For a better experience please change your browser to CHROME, FIREFOX, OPERA or Internet Explorer.

The 48th L.A. Roadsters Show In 2012 – A Dad’s Day Delight

By D. Brian Smith
Photography: D. Brian Smith

If you’ve hung out on the pages of Redline Review for the past several years, reading our articles and checking out our way cool photos of cars at rest and at speed, you know that there are certain traditions that we participate in every year. One such can’t miss car show is the annual L.A. Roadsters Show. The L.A. Roadsters Show is always held on Father’s Day Weekend, and for the last many years, it has been at the L.A. County Fairgrounds.

Non-Californians may not be aware of this, but the L.A. Fairgrounds aren’t actually in Los Angeles County. The L.A. Fairgrounds are actually in Pomona County. Seems sort of strange doesn’t it? Now you have yet more ammunition in your belief that California is the Land of Fruits and Nuts.

That adage may well be true. I’m just lucky that I reside here, but was born in Miami Florida, which makes me the exception to the adage.

Before I sidetracked myself by providing the California Geography lesson, I was talking about automotive traditions. One such automotive tradition that Redline Review pays strict adherence to is going to the L.A. Roadsters Show with my Dad every Father’s Day Weekend. Going to any car show with Dad is always a treat, but it’s that much more special, when the event falls on Dad’s Day or Father’s Day Weekend.

For 2012, Dad and I rolled out of our Oceanside beach bum abode at around 8 am and managed to get to the Pomona Fairgrounds for the show at around 9:20 am on Saturday of Father’s Day Weekend. Going on Saturday brings up another tradition. It’s stupid to go on Father’s Day Sunday, since the cars and the swap meet parts will feel picked over or feel and look like leftovers. In other words, the show’s off the boil by Sunday. What self-respecting gearhead would wait to go to a car show on the last day of the event? I ask you? I shouldn’t even have to bring this up, but I will, in an effort to instruct the younger generations of gearheads that are coming into the old car/auto enthusiast hobby.

Upon our arrival in Pomona at the L.A. Fairgrounds (go figure), we jointly stated before casting our eyes lovingly on the old street rods, okay remember to pick your favorite car of the show. That’s another tradition of any car show or race that we attend. There’s always a favorite. After all, we’re living in a Republic, in a veritable Democracy. We pick our favorites here, unlike in some Communist country.

So, without further adieu, why don’t we stroll the show? Dad and I will point out some of the hot rods and custom machines that caught our fancy. We also have a photo of our favorite street rod of the L.A. Roadsters Show 2012, but we won’t divulge which car it is until the last captioned photo. Yes, that’s right. We both picked the same car. Great minds and gearheads often think alike.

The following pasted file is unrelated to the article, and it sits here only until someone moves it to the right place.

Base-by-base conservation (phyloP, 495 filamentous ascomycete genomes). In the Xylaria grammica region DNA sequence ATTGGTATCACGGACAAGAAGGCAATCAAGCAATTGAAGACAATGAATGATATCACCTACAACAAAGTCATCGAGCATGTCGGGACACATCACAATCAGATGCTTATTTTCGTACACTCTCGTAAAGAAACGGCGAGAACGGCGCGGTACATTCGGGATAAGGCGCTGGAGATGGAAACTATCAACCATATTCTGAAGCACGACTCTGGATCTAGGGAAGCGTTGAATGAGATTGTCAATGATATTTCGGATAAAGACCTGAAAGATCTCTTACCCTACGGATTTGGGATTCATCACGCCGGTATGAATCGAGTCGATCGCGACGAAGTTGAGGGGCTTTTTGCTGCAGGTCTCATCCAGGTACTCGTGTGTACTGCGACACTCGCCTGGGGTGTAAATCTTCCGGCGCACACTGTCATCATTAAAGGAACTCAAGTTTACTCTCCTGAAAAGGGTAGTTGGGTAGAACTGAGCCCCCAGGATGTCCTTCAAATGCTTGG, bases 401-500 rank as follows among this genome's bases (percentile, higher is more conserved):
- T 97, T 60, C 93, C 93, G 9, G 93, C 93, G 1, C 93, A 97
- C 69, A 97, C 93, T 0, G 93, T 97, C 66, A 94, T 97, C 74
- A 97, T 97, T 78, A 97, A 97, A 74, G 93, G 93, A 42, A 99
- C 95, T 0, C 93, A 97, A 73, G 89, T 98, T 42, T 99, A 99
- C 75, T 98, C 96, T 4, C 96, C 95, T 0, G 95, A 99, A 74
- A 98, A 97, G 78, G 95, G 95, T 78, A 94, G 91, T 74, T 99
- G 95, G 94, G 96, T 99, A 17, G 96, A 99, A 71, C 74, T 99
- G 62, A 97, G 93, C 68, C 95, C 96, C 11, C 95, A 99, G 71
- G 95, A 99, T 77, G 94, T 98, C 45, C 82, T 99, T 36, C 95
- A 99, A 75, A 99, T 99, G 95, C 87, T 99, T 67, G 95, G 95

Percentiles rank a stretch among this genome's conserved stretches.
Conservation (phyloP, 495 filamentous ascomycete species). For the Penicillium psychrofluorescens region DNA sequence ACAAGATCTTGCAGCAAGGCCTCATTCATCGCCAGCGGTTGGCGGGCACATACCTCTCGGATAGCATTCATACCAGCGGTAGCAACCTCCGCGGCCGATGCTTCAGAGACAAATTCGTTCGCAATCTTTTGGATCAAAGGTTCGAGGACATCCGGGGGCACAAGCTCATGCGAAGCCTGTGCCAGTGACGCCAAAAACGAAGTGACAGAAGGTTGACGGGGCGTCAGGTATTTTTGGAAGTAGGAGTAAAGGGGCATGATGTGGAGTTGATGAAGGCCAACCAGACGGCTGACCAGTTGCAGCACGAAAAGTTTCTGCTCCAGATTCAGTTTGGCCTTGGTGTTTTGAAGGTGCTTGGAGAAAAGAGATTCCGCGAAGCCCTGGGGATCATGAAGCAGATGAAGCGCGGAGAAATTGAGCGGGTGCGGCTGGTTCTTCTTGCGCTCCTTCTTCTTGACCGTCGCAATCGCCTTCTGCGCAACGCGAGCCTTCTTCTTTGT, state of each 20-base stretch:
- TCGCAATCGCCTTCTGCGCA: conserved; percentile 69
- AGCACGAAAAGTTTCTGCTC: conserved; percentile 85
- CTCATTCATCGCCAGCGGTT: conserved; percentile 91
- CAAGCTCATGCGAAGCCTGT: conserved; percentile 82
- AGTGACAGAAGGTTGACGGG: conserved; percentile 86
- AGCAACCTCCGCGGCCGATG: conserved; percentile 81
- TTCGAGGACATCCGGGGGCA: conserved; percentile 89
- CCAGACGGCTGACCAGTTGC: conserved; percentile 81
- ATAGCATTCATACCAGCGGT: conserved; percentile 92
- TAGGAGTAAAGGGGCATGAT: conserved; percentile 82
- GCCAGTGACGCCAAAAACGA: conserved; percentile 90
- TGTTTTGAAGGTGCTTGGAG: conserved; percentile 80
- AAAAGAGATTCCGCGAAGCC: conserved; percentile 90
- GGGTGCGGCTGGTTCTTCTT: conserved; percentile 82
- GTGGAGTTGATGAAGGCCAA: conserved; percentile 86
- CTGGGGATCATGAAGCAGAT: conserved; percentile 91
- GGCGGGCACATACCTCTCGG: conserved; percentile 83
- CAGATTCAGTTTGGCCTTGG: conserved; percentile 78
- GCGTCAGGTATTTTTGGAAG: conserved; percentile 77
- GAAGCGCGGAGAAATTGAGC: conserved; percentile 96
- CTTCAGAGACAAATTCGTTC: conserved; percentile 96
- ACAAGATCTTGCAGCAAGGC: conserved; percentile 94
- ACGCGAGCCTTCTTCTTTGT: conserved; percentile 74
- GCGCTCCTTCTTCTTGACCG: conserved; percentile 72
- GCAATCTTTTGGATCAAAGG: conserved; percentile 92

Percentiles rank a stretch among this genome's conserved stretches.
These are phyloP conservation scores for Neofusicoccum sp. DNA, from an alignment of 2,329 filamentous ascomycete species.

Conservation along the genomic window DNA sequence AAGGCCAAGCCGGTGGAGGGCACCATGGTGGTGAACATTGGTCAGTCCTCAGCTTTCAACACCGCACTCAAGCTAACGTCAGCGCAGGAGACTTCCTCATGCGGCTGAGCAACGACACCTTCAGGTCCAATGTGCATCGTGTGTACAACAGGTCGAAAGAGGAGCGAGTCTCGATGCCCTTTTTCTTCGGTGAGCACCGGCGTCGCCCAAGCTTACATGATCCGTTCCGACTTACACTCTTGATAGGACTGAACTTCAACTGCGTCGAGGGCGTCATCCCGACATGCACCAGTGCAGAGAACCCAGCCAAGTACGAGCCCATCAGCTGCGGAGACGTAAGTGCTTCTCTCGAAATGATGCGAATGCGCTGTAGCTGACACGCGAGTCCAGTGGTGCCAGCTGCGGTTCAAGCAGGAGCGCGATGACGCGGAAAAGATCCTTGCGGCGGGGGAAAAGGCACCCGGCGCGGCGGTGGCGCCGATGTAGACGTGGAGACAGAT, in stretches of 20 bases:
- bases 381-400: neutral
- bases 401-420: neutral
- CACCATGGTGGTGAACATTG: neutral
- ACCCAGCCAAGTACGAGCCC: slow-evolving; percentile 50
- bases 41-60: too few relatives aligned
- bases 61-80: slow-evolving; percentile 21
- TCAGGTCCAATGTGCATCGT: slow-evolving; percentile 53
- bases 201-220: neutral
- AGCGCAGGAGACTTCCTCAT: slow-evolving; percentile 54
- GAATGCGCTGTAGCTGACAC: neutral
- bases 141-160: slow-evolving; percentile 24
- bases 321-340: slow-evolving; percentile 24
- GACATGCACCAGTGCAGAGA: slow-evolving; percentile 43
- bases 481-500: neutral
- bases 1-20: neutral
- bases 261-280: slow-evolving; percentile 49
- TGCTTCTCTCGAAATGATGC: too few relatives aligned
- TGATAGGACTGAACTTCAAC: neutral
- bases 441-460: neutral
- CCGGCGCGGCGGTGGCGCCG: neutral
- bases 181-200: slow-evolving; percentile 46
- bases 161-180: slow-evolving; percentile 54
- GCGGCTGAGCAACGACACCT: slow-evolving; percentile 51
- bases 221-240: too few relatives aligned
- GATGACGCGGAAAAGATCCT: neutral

If you and your pops don’t have some of these same sort of car show/auto race traditions yet, it’s never too late to start. You might surprise yourself at how much better you and your old man get on, if you start spending some quality old car time together. Give it a go and remember where you got the idea, at Redline Review, where It’s All About Speed and spending some quality time with your Dad, especially on Father’s Day.

We’d like to give credit to the builder/owner of this righteous bare-to-the-bones and built for raw speed hot rod. But, the car’s current caretaker neglected to fill out the show tag. Since we had an abundance of other photos to take, we couldn’t wait around for the owner to show up. Next year, we’ll find Mr./Ms. Anonymous.

We’d like to know the details of this turbocharged enhanced mill that’s powering Mr./Ms. Anonymous’ hot rod. Wouldn’t you? Perhaps next year we’ll find out.

L.A. Roadsters members, Bob and Melinda Northcott dwell in Indian Wells, California. They have constructed and own a delicious 1933 Ford roadster, with Merlot hued paintwork and 350ci Chevy V-8 power.

My Dad grew up during the infancy of hot rodding. He knows more about 1932 to 1940 Fords than anyone I’ve ever met, and that’s saying something, considering what I do for a living. Dave Bethards, of Camarillo, California has a ’34 Ford phaeton that has an old school street rod appearance, with wide whitewall tires, beauty rings, artillery wheels and full fenders, similar to how Dad would build it. The phaeton has seen quite a bit of use, which is what we like the most about Mr. Bethards’ beauteous boulevard cruiser.

Here’s the rear view of Mr./Ms. Anonymous’ Model T roadster. This minimalist hot rod has massive appeal.

The cockpit of the minimalist T is terrific, but we don’t think it’s built for comfort. It’s All About Speed!

Reno, Nevada resident Tony Taormina has a kelly green 1932 Ford roadster pickup. He’s a member of the High Desert Racers club. From all appearances, we’d guess his RPU will haul horrifically fast.


His ’32 roadster pickup has a bit more in terms of creature comforts than the aforementioned minimalist T roadster a few photos ago, but not much more.


Featured Cars